Religion in Brief


VATICAN CITY — Russian President Vladimir Putin will meet with Pope Francis on June 10 at the Vatican, with conflicts in Syria and Ukraine likely to top the Holy See’s agenda.

Putin last called on Francis on Nov. 25, 2013.

The Vatican spokesman, the Rev. Federico Lombardi, said the meeting would take place in the afternoon of June 10; Putin is expected to visit Russia’s pavilion at the Expo world’s fair in Milan, where June 10 has been slated as Russia’s national day.

After nearly a half-century of hostility between the Vatican and the Kremlin during the Cold War, a major breakthrough came just after the fall of the Berlin Wall in 1989 when the Soviet president, Mikhail Gorbachev, met the Polish-born pontiff, John Paul II.

After a 2009 visit by then-President Dmitry Medvedev, Russia and the Holy See upgraded their diplomatic relations to full-fledged ties, with ambassadors.

Long-running tensions in Russia between Orthodox and Catholic faithful in Russia prevented Pope Benedict XVI and before him John Paul from achieving their long-sought dreams of a Russian pilgrimage and meeting with the Russian patriarch.

Tellingly, Putin didn’t invite Francis to visit during his 2013 visit, one of the few world leaders who have not extended an invitation to the enormously popular pope during an audience.

Francis has sought to enlist Orthodox leaders in his campaign to condemn attacks on Christians by Islamic militants in the Middle East. But he has trod lightly with Russia over Ukraine, denouncing the casualties and calling for a cease-fire to hold, but not laying any blame on Moscow.

ATLANTA — An Atlanta megachurch’s board of directors said this week that it is moving forward in a campaign to buy a private jet.

The board of directors for World Changers Church International and Creflo Dollar ministries said the Gulfstream G650 Dollar wants is necessary to continue international ministry and aid work. The jet is valued at more than $65 million.

An initial recorded appeal for donations didn’t adequately explain that Dollar was looking for donations from like-minded people and not the public at large, board members said. The board says a revamped video will be released soon. Numerous online reports quoted the initial request on the ministry’s website as saying: “We are believing for 200,000 people to give contributions of 300 US dollars or more to turn this dream into a reality.”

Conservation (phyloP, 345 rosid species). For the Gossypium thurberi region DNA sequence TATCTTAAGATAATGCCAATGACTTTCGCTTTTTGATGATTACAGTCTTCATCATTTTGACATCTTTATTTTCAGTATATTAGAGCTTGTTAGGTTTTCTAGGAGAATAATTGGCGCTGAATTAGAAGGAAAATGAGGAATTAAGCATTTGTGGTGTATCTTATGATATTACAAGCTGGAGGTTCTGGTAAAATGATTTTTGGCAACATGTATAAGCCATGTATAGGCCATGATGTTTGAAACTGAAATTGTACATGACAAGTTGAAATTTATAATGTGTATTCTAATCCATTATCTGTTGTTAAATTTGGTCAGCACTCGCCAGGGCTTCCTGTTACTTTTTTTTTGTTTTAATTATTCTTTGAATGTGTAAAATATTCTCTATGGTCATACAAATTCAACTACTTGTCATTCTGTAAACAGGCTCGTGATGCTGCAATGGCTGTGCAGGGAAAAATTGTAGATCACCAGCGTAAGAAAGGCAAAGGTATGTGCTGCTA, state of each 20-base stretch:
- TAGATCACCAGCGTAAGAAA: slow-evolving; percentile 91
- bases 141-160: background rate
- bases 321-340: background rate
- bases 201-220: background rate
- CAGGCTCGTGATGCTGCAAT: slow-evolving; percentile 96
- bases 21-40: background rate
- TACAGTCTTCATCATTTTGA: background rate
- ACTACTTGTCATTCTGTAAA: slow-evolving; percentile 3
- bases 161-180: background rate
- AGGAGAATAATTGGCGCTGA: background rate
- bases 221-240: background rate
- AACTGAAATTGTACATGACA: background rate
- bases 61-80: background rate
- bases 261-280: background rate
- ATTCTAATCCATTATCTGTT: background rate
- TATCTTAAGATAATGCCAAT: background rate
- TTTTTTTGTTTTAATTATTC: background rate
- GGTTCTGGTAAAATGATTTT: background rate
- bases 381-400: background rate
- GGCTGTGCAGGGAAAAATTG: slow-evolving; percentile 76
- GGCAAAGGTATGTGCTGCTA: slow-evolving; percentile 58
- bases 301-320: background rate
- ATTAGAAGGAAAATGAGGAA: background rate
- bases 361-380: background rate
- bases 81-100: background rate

Board members said they reject criticism that the appeal for donations was an attempt at taking advantage of worshippers and that all significant church projects must be presented before they’re implemented.

“A proper system of checks and balances is in place to insure the ministry’s dealings are beyond reproach,” the statement said.

Dollar is a prominent African-American preacher based near Atlanta who has built successful ministries on the prosperity gospel. Ministers in this tradition often hold up their own wealth as evidence that the teaching works.

VATICAN CITY — Pope Francis’ eagerly awaited environment encyclical will be published June 18.

The Vatican took the unusual step this week of announcing the release date in advance “to avoid confusion over the diffusion of unconfirmed information.”

No papal document in recent times has elicited as much anticipation and anxiety as Francis’ encyclical.

The Vatican has helped fuel interest by mounting an unprecedented roll-out, featuring conferences, speeches and book launches tied to it.

Environmentalists are thrilled the pope is lending his moral authority to the climate change debate ahead of U.N. climate talks this year in Paris. Climate skeptics have voiced alarm that the pope is getting involved.

This week, U.S. Republican presidential hopeful Rick Santorum said he wanted the pope to stop talking climate change and “leave science to the scientists.”

PROVIDENCE, R.I. — A board member of the congregation that worships at the oldest synagogue in the U.S. says they felt “blackmailed” by the nation’s first Jewish congregation in a dispute over the sale of ceremonial bells for $7 million.

Lawsuits over control of Newport’s Touro Synagogue are being heard in federal court in Rhode Island.

David Bazarsky said the congregation agreed to sell the bells to a museum only because they’d be on display to the public, and they wanted an endowment so Touro could operate in perpetuity.

Touro is owned by New York’s Congregation Shearith Israel. Newport says it acts only as trustee.

Bazarsky says Shearith Israel hasn’t been involved at Touro, even when asked for help.

Shearith Israel’s lawyer submitted documents showing New York’s involvement and relationship with Touro.

Associated Press